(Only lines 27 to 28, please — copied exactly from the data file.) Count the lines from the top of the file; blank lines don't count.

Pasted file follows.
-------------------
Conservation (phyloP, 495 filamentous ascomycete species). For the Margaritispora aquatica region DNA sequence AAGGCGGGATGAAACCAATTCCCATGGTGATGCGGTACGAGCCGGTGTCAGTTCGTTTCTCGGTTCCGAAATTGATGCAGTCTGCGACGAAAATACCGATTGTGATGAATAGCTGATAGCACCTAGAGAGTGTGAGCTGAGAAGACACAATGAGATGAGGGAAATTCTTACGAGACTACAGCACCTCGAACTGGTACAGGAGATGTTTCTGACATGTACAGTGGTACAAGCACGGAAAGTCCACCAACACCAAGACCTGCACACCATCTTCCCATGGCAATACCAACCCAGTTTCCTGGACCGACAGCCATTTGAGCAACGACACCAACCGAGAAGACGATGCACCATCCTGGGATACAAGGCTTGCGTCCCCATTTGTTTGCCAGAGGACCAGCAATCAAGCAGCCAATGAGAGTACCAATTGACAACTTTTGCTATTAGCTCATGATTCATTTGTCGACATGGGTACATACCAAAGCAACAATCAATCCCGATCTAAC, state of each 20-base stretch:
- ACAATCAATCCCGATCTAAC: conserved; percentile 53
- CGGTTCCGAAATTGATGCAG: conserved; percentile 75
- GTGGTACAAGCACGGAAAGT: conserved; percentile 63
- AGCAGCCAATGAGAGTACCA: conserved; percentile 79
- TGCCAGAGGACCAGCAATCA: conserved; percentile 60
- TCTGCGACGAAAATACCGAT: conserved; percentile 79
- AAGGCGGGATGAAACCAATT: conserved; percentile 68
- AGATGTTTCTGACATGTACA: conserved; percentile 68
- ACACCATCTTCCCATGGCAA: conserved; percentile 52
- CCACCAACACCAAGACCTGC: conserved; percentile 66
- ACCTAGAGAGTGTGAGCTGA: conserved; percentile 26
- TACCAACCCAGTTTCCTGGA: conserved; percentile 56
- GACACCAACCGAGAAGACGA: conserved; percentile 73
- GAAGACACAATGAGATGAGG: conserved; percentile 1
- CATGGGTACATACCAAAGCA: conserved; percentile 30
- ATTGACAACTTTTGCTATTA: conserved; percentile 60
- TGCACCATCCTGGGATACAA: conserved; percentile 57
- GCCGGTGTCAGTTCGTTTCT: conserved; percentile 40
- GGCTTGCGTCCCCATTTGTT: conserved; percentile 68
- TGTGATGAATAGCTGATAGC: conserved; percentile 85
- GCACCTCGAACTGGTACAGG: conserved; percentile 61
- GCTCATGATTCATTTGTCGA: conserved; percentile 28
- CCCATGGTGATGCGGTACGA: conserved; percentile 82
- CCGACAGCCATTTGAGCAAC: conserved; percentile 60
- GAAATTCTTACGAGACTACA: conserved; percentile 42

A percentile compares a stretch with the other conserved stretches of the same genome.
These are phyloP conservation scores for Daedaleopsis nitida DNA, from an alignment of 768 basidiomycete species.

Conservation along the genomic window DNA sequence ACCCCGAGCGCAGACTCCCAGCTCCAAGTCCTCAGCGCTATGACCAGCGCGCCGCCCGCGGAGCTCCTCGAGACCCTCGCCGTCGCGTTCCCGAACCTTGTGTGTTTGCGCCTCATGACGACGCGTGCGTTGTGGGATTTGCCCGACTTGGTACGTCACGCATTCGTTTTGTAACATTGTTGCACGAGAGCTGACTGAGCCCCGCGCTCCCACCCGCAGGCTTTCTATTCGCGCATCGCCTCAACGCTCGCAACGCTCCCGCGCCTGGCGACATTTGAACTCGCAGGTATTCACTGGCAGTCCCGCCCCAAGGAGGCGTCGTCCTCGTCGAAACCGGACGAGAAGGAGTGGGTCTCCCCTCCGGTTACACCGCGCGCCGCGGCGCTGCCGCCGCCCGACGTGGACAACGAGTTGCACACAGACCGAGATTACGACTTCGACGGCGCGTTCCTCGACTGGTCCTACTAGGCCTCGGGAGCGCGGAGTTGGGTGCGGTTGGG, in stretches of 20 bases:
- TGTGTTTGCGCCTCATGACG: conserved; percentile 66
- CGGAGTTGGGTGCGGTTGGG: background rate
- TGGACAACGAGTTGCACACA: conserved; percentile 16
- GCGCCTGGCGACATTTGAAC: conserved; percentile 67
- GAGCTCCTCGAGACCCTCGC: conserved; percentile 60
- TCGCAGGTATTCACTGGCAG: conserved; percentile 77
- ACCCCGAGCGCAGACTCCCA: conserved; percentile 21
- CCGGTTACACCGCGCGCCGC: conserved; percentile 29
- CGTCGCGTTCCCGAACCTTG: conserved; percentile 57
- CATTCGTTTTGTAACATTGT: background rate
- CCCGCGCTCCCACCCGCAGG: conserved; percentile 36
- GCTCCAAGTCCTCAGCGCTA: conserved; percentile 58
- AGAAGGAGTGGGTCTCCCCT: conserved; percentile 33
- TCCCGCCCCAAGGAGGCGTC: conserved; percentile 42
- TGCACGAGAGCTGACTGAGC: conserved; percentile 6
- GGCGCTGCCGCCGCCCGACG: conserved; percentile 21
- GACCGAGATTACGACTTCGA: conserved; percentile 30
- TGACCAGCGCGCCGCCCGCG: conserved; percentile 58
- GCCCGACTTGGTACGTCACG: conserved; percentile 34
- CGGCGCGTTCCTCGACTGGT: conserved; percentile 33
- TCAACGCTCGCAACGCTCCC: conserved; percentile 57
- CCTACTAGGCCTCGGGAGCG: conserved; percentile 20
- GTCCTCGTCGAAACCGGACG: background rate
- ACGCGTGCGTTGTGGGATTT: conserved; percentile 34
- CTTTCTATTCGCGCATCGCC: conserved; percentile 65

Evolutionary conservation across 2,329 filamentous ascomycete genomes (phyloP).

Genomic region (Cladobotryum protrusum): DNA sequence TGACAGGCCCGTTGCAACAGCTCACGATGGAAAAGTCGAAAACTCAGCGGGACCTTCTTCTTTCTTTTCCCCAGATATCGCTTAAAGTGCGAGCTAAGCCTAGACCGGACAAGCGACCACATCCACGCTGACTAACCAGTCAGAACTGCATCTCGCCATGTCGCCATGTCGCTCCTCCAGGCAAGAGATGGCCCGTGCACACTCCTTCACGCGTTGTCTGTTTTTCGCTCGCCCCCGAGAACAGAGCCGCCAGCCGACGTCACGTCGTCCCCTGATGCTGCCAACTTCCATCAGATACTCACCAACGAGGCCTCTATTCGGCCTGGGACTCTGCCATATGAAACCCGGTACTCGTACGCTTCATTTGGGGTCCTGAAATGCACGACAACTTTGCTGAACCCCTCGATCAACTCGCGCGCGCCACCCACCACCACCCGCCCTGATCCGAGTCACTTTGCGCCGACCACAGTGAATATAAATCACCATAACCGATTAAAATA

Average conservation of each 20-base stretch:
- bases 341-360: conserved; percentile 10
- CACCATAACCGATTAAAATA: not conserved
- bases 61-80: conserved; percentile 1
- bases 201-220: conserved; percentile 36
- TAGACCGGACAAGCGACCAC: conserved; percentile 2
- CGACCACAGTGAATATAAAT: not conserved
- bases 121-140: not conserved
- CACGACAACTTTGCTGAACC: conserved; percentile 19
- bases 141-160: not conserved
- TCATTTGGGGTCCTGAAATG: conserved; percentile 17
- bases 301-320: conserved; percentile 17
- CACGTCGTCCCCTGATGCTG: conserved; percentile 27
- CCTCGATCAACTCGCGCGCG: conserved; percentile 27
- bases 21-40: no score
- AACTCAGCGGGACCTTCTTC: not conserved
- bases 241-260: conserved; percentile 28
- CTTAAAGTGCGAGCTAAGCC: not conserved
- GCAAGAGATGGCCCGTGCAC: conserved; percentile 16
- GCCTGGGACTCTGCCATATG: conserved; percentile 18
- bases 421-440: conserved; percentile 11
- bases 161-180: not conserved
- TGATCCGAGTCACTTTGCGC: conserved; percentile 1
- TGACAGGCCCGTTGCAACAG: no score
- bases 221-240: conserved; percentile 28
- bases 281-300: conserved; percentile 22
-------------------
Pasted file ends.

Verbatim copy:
A percentile compares a stretch with the other conserved stretches of the same genome.
These are phyloP conservation scores for Daedaleopsis nitida DNA, from an alignment of 768 basidiomycete species.